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Dr. King responds to the letter of Mimi Edwards, as student at Elizabeth City Teachers College in North Carolina. He stresses the impact that a nonviolent movement can have on the South, the nation, and the world. He also enclosed copies of two articles to assist Miss Edwards with a paper she is writing.
Dr. King makes reference to the Biblical governor Zerubbabel. The specific passage to which Dr. King refers reads, "On that day, says the Lord of Hosts, I will take you Zerubbabel, son of Shealtiel, my servant, and wear you like a signet ring; for it is you whom I have chosen. This is the word of the Lord of Hosts" (Hag. 2:23).
Reverend Arthur H. Newberg writes this letter to Nebraska Senator Roman L. Hruska (R-NE) regarding an investigation of United States investments and corporation operations in South Africa. Due to international and national consequences, Newberg solicits help with pressuring the decision to subpoena key witnesses that are U.S. corporate and government officials. The author is concerned that the investigation may confirm "the existence of a pattern of American economic support for South African apartheid."
Truman B. Douglass, the chairman of the National Citizens Committee for the Child Development Group of Mississippi (CDGM), informs Dr. King that he has appealed to President Johnson for a meeting regarding the funding of CDGM.
This is a list of mail and messages for Dr. King dated 12/12/67. It includes a letter from his literary agent Joan Daves about a speech to be given at the University of Kansas, a publication from the Southern Regional Council, and phone calls about speaking engagements and media inquiries.
Distributed by the Museum of Negro History and Art, this calendar was used by Coretta Scott King and contains biographies of famous African American musicians. Mrs. King studied at the New England Conservatory to be an opera singer. On this calendar, she also marked April 27th as "my birthday."
This brochure illustrates questions as well as events pertaining to petitioners during the Civil Rights Movement. Important petitioners, such as Dr. King and Ralph David Abernathy, were convicted and charged with Contempt of Court in violation of the First and Fourteenth Amendment of the United States Constitution.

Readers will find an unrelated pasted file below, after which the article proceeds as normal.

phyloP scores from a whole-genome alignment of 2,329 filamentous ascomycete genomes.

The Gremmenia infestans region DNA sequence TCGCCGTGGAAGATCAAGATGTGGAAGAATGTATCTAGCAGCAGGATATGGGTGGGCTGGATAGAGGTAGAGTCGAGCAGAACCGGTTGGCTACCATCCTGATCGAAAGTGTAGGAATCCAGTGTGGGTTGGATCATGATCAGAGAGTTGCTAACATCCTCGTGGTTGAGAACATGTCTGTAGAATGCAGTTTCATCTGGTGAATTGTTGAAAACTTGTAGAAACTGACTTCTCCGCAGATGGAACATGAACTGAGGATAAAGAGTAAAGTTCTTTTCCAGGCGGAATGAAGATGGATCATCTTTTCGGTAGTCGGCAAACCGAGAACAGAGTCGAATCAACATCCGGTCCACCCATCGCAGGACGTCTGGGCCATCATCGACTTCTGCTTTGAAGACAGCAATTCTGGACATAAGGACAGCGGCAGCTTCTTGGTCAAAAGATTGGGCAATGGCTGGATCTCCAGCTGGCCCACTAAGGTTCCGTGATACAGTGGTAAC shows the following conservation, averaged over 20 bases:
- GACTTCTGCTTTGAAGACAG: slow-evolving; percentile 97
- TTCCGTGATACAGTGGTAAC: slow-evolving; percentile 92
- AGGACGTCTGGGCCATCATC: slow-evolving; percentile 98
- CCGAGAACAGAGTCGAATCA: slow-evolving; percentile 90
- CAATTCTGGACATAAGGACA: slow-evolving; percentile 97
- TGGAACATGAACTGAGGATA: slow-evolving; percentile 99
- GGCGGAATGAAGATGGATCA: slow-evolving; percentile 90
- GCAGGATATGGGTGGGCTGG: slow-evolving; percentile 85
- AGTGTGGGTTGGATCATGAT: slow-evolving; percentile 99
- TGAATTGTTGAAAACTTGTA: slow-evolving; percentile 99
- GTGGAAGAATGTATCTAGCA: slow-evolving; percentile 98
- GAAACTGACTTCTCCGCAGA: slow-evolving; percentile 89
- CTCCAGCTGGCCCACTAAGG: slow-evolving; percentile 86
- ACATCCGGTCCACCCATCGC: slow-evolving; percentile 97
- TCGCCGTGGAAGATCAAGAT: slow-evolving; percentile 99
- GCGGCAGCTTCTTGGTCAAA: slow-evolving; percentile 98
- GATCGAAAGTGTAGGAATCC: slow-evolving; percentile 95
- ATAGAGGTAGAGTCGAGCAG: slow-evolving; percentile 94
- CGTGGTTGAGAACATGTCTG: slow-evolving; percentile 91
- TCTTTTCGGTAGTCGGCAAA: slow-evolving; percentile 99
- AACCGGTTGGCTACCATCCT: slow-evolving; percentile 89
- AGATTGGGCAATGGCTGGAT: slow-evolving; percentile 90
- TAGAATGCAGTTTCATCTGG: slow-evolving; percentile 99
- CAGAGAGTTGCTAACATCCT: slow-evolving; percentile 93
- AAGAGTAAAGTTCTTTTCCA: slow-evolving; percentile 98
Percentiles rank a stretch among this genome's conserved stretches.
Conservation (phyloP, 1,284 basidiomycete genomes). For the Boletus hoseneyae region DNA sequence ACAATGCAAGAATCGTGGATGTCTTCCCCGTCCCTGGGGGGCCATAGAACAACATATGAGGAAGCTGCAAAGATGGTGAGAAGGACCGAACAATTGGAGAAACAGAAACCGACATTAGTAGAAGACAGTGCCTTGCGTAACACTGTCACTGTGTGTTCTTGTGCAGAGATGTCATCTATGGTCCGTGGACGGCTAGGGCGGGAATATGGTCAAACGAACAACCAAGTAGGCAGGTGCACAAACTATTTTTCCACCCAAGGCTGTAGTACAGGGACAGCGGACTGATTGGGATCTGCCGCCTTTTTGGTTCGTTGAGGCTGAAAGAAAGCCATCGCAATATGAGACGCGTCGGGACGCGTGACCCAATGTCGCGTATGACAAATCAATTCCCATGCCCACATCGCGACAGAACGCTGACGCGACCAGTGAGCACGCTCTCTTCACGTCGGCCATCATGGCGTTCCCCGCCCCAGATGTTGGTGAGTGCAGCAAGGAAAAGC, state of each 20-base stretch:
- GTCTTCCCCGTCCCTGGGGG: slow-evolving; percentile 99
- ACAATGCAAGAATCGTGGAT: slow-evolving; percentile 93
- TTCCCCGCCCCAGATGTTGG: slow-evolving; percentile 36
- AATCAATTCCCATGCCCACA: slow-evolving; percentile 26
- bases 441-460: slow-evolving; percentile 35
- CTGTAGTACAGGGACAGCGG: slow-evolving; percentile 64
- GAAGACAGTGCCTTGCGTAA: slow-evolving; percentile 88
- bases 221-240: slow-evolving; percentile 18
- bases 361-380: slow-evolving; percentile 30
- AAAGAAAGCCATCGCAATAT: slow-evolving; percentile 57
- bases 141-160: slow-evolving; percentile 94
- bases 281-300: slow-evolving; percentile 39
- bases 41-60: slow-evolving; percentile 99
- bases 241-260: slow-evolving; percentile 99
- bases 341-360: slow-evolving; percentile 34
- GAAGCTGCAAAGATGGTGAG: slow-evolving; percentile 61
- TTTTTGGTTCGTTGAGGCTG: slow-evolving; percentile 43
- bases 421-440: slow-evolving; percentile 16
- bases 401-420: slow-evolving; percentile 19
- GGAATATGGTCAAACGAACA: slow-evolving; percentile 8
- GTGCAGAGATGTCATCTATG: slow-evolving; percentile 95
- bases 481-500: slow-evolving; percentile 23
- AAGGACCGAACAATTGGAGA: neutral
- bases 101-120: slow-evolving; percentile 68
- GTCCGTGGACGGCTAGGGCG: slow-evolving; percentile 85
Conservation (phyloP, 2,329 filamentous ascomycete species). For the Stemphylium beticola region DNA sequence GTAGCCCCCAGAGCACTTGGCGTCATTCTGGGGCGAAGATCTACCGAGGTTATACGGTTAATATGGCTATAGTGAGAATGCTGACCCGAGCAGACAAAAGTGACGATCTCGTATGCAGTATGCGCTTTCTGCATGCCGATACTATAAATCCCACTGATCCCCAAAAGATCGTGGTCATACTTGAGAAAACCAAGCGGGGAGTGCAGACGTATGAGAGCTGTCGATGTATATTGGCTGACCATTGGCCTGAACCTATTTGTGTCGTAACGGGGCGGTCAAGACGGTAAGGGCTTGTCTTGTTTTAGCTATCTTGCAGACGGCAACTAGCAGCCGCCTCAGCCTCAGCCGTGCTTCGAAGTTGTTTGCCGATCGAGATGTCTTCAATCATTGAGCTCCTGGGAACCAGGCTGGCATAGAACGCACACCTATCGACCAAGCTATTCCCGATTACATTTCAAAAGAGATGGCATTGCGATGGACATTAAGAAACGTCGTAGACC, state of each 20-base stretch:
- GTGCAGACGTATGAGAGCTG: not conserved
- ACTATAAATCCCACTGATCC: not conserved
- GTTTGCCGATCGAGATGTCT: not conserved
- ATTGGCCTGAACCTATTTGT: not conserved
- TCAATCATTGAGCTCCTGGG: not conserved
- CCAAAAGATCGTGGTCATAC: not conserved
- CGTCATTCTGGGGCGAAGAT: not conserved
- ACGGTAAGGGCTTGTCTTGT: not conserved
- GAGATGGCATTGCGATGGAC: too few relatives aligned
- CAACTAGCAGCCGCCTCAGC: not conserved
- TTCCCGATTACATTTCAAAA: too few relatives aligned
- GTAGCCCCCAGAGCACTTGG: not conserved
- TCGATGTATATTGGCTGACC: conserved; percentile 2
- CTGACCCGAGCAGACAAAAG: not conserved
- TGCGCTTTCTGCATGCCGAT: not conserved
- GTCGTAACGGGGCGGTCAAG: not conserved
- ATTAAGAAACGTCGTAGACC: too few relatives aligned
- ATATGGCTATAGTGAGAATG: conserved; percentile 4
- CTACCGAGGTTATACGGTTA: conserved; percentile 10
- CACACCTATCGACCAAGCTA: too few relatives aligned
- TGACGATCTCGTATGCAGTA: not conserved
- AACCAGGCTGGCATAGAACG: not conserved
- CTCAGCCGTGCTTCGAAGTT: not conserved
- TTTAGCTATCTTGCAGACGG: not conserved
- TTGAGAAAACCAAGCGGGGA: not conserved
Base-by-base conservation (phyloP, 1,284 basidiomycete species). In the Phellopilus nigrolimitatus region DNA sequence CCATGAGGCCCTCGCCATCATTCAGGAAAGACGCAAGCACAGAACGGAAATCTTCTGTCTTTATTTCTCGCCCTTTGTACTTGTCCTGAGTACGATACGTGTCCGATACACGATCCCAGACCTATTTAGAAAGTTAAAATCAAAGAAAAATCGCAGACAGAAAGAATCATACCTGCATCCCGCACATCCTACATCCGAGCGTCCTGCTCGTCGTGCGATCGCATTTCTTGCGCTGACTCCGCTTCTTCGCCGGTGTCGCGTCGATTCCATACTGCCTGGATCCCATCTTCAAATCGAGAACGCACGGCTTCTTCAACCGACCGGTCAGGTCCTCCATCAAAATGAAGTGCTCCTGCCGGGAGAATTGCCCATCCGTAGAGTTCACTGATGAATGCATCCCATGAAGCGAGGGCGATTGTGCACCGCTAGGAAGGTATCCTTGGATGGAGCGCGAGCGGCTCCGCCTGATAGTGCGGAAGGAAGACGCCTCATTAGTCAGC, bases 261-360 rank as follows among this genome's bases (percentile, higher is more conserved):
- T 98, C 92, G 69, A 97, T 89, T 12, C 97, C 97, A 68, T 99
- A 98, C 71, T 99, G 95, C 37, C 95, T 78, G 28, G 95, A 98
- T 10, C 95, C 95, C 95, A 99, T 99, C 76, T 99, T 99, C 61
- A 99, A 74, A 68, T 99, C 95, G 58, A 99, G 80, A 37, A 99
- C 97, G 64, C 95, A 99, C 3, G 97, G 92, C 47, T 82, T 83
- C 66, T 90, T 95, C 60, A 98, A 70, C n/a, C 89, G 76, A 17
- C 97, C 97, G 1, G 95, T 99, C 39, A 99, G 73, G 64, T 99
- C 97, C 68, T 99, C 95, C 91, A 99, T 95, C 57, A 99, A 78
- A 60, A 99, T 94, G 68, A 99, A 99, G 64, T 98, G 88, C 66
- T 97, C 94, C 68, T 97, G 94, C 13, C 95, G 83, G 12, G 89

The James H. Farrell Lodge contributes to the SCLC for the cause of Freedom-Now.
Harl Douglass writes in disgust at the position Dr. King has taken on Vietnam War. As a once full supporter of the civil rights movement, he believes that Dr. King "is somewhat unstable and he has made millions of enemies for the Southern Christian Leadership Conference....." Douglass warns Dr. King and SCLC officials that if they continue to go down the same track they will lose support of white moderates.
In this handwritten telegram draft, Dr. King informs Sammy Davis Jr. that his concerts in Chicago will not interfere with the movement. Dr. King goes on to suggest that one of Sammy Davis Jr.'s concerts be a benefit show for the Chicago Freedom Movement.
Dr. King informs Gerald A. Feffer that he is unable to accept the invitation to speak at Lehigh University. King states, "I can think of nothing that I enjoy more than discussing some of the vital issues of the day with college and university students."
Dr. King writes to Time Magazine regarding the President's call for "new civil rights legislation." He expresses the unfortunate lack of originality in the President's statement on the issue and stresses the importance of executive action.
Dr. King discusses the synonymous relationship between segregation and colonialism which was addressed at the Arden House Campus of Columbia University. This discussion was formally named the American Negro Leadership Conference for it covered in array of issues and involved various organizations.
Wendell P. Whalum informs the alumni of Morehouse College about the events that will place during inaugural week.
This letter to Dr. King criticizes his presumed anti-American activities. The author, who signs as "A Red Blooded American who is opposed to your tactics of un-Americanism," describes herself as the mother and grandmother of men who have served in the armed forces.
John A. McDermott, Executive Director of the Catholic Interracial Council, writes this letter to members of the Agenda Committee for the Coordinating Council of Community Organizations in Chicago. As a member of the Committee, Dr. King receives this letter urging a review of the enclosed draft of the organization's new constitution. Proposed areas of focus outline delegated staff tasks, partnership with SCLC, and broadening membership opportunities.